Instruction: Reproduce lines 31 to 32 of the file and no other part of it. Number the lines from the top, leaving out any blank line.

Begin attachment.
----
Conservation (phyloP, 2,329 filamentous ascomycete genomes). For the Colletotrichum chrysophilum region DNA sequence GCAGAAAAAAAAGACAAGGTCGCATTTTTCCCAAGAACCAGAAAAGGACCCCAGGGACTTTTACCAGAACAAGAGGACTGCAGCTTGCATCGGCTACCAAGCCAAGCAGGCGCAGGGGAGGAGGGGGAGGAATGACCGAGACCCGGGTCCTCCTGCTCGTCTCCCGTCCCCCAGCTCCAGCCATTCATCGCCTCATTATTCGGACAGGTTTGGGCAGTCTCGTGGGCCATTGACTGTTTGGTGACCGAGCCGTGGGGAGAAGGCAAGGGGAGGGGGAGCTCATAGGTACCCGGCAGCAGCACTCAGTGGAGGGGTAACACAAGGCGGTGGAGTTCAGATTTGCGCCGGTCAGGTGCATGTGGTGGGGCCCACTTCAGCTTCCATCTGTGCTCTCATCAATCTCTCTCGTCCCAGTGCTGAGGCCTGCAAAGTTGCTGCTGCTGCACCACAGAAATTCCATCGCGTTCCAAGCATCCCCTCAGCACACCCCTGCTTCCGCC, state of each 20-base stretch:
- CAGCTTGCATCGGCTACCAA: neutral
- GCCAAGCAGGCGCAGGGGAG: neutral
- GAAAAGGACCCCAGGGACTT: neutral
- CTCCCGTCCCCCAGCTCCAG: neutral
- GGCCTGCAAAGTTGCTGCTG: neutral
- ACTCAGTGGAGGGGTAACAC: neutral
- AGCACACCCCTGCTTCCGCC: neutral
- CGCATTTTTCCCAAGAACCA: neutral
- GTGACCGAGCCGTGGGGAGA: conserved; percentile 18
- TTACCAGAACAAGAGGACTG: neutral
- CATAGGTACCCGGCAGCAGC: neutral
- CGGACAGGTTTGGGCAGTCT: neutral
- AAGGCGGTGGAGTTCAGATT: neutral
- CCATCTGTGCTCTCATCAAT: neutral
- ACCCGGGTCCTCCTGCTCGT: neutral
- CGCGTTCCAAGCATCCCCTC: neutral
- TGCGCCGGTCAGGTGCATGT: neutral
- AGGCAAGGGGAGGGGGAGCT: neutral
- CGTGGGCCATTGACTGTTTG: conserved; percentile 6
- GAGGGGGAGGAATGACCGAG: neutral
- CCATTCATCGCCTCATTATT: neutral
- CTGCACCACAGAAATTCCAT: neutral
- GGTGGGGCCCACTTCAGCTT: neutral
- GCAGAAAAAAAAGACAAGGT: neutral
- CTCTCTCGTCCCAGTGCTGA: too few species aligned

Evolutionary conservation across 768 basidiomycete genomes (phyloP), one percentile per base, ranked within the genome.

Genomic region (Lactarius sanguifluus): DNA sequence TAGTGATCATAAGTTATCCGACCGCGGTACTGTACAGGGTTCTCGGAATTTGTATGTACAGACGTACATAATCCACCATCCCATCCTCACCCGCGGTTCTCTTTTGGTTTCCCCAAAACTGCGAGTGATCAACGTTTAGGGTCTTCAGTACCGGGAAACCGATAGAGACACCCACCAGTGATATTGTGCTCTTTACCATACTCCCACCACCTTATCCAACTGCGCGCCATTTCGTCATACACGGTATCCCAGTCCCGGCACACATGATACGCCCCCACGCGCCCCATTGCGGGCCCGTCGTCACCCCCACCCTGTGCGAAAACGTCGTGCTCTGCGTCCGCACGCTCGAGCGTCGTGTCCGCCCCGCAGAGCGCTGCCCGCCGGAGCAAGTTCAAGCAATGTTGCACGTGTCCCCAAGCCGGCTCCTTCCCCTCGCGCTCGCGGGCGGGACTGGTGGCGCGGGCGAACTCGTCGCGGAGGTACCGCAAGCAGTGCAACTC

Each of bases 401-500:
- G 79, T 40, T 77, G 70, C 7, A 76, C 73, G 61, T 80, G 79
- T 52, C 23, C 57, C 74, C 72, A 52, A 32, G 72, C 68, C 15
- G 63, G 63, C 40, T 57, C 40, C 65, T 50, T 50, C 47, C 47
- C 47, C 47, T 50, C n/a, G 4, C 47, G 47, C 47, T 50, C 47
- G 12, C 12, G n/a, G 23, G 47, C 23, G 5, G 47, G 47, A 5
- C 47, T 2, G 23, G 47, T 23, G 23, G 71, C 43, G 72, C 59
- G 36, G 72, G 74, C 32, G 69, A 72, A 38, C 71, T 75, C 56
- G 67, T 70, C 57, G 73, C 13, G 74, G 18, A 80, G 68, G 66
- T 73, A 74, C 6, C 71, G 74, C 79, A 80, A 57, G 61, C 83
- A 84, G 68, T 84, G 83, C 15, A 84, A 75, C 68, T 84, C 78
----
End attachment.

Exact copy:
- T 52, C 23, C 57, C 74, C 72, A 52, A 32, G 72, C 68, C 15
- G 63, G 63, C 40, T 57, C 40, C 65, T 50, T 50, C 47, C 47